Figure 1 - Great White Shark. Image by Terry Goss and licensed under the Creative Commons Attribution-Share Alike 3.0 Unported license.

Figure 1 – Great White Shark. Image by Terry Goss and licensed under the Creative Commons Attribution-Share Alike 3.0 Unported license.

Let me start with Figure 1. This is a stunning image of a Great white shark taken off Isla Guadalupe, Mexico on August 2006 by Terry Goss. It was shot with a Nikon D70 in an Ikelite housing under natural light. The shark is estimated to be 11-12 feet (3.3 to 3.6 m) in length. Beautiful picture, yes? And there are a couple of points. First, humans live in a largely two-dimensional world. As a result, and second, when we enter the water we are giving up a certain amount of control, where we are not necessarily on the top of the food chain.

This takes me to what is referred to as “Chrissie’s last swim” from Steven Spielberg’s 1975 thriller “Jaws.” Chrissie has been a bad girl, well not really just livin’ the dream of Girls Just Want to have Fun, and is just a bit intoxicated, when she goes for her last swim. I’ve included a link here to the film clip, just to remind everyone of the absolutely visceral terror that the scene evokes. It is a cinematographic masterpiece. The scene is dark and grainy. You struggle to make out what is going on. And, of course, as is standard early in great horror movies, you don’t actually see the monster shark. You just hear Chrissie’s screams for help and her periodic violent disappearances beneath the surface.

Well, imagine that we fast forward forty one years. Chrissie is still running towards the water and shedding her clothes. But in a moment of lucidity and caution she pulls out her cell phone to check the Shark App to determine if there are any dangerous sharks in the area. “Danger, Will Robinson, danger!”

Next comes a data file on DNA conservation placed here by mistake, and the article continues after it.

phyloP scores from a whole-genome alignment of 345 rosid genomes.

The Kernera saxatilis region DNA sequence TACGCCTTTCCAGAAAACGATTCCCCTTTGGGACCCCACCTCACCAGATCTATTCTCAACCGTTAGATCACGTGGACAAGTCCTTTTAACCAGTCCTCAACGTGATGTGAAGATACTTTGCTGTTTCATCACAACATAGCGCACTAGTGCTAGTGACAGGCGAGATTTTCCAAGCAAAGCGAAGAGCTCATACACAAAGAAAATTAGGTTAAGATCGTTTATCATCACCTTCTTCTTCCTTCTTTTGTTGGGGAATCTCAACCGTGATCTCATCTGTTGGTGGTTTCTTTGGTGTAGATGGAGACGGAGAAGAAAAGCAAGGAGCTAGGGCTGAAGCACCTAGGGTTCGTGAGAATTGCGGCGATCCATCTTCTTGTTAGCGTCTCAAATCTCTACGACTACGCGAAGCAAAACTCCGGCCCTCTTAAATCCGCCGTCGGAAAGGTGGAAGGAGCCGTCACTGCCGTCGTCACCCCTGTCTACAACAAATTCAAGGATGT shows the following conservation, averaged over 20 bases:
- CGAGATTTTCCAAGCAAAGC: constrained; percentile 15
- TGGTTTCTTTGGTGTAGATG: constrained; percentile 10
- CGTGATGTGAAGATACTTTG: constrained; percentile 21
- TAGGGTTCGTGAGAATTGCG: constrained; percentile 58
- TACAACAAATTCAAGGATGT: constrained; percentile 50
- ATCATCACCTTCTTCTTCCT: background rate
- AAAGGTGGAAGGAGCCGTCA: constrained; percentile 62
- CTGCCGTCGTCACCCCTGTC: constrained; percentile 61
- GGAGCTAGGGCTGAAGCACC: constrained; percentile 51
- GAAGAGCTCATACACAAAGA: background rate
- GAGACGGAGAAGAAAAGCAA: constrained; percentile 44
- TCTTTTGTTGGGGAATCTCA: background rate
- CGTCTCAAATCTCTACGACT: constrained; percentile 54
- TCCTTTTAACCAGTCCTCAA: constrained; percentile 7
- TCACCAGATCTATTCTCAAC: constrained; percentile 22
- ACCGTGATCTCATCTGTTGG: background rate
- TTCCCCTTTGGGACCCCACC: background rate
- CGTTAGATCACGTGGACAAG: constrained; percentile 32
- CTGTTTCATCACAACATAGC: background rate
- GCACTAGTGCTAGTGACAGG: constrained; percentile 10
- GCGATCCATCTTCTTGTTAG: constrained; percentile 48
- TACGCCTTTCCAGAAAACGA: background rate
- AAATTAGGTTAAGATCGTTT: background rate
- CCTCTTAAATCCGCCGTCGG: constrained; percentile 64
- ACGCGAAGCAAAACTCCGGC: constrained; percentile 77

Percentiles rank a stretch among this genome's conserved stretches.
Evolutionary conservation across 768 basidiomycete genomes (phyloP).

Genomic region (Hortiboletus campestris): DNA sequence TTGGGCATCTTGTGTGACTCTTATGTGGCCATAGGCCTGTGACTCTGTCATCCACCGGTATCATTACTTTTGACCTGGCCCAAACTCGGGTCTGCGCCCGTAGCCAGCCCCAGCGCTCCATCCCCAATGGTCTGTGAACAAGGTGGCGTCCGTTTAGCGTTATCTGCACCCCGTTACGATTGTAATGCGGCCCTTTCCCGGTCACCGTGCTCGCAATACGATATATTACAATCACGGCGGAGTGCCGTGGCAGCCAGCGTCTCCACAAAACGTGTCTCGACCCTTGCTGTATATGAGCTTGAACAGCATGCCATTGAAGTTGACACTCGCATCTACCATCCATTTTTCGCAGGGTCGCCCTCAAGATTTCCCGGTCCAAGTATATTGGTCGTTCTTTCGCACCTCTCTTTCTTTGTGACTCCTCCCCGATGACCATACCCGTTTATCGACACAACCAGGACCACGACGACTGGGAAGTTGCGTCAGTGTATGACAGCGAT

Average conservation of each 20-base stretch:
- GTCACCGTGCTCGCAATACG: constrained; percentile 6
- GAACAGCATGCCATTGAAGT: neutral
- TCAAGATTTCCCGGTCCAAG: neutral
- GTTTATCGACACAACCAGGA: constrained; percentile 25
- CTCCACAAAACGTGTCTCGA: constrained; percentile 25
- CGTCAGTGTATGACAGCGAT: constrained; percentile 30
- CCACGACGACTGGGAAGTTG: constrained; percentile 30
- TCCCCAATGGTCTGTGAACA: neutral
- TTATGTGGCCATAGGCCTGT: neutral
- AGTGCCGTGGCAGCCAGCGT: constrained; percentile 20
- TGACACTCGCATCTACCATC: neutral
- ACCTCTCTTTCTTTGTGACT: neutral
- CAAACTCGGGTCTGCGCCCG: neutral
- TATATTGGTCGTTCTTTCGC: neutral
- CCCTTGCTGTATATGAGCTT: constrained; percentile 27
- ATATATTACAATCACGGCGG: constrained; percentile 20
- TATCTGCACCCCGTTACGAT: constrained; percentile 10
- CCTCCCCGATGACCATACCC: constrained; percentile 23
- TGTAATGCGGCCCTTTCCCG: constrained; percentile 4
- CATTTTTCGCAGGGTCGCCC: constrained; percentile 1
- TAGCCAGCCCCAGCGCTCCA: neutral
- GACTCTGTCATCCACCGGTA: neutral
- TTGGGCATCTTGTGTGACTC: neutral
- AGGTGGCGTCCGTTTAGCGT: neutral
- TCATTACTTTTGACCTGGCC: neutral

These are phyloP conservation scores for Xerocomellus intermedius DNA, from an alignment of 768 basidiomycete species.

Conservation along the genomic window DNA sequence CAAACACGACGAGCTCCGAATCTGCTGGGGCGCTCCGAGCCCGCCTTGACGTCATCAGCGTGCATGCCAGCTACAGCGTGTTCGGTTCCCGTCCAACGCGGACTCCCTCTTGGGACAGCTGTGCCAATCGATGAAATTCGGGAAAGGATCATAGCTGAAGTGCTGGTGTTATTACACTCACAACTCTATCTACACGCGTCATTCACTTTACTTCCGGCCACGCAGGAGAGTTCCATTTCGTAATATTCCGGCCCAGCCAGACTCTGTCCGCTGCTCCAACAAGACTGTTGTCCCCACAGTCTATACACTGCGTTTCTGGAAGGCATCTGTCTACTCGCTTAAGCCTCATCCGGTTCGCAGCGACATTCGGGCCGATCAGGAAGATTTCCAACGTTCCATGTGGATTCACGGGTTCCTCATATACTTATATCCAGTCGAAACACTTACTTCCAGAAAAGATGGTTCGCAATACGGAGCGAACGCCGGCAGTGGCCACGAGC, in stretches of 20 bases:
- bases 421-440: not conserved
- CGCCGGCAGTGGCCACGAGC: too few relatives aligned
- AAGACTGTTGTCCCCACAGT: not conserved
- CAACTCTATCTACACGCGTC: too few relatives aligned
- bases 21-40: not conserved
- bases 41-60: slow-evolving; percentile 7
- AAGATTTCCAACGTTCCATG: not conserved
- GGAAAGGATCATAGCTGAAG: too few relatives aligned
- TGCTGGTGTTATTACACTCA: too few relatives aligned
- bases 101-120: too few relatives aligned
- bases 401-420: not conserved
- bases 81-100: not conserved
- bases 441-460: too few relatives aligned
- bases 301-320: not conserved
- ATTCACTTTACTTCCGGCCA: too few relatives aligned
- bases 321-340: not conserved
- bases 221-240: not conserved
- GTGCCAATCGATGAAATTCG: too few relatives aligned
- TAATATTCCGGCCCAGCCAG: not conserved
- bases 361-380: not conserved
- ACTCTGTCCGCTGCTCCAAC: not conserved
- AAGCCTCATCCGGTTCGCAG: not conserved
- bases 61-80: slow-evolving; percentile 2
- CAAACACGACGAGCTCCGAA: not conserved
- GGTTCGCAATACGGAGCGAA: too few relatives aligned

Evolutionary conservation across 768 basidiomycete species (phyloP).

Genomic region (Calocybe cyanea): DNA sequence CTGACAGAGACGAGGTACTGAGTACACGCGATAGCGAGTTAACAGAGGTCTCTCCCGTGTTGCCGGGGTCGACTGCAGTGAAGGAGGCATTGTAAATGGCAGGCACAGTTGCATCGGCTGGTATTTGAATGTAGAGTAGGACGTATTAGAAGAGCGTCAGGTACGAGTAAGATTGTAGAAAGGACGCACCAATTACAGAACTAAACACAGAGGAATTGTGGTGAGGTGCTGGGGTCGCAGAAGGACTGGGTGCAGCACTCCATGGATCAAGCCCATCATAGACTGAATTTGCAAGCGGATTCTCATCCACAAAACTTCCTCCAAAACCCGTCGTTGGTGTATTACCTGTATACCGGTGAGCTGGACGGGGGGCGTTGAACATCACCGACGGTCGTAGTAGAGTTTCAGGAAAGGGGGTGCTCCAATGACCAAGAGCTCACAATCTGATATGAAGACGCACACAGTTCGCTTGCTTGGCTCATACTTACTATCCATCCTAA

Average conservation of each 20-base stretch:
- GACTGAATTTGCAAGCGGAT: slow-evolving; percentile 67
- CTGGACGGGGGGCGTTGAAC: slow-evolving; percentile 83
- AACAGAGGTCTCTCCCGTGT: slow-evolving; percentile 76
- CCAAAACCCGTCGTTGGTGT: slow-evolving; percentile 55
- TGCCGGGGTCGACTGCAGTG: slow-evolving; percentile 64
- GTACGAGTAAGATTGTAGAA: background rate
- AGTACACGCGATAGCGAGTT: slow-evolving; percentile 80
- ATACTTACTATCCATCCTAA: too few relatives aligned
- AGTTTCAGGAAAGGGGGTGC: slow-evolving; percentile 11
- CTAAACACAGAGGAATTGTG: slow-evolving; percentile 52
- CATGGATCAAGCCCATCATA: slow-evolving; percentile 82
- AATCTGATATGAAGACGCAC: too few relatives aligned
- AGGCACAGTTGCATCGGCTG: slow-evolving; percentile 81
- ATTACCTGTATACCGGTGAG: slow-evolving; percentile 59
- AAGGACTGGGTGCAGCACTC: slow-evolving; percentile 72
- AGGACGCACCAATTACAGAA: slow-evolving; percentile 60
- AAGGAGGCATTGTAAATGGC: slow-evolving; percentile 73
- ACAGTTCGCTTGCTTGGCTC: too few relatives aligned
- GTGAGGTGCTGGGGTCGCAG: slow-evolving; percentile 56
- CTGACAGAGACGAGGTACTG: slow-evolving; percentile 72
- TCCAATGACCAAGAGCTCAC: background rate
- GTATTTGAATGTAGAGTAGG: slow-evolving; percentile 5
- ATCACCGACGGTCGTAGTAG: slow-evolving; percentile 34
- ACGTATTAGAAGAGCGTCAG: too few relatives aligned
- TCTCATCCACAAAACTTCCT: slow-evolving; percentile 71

Well that little bit of fantasy has taken one step closer to reality. The Atlantic White Shark Conservancy in collaboration with the Massachusetts Division of Marine Fisheries, the Cape Cod National Seashore, and officials of Cape Cod and South Shore Towns has recently released “Sharktivity.” You can report shark sightings, follow shark activity, and receive shark alerts, as in “Stay out of the Water, Folks.”  This app is modeled after Uber, which certainly creates the image of “Hello, this is your Great White tag CC2015GW16. I will be arriving to eat you in approximately 5 minutes. Please confirm your location.” And then you get to see a little map with a pin at your location and observe a little shark icon moving ominously towards you. Dah dumph.

I’ve actually loaded this on my IPhone ,and it is, for the present, a bit sparse. But, and here, is the really important point, it is representative a form of international connectivity that is not usually discussed. Connectivity is much more than a modern-day Chrissie sharing her selfie with friends on Facebook. It is the sharing of scientific and scholarly information. Hmm, isn’t that what the internet was originally created for? There is a mass of geophysical and other data basically open and free on the internet, and scientists and scholars everywhere are free to use and analyze it.  Apps such as Sharktivity are meant to promote connectivity to nature, much like eagle- and panda-cams. They are meant to connect us, as we were born to be, to our planet and to nature.

This entry was posted in Essays on Photography.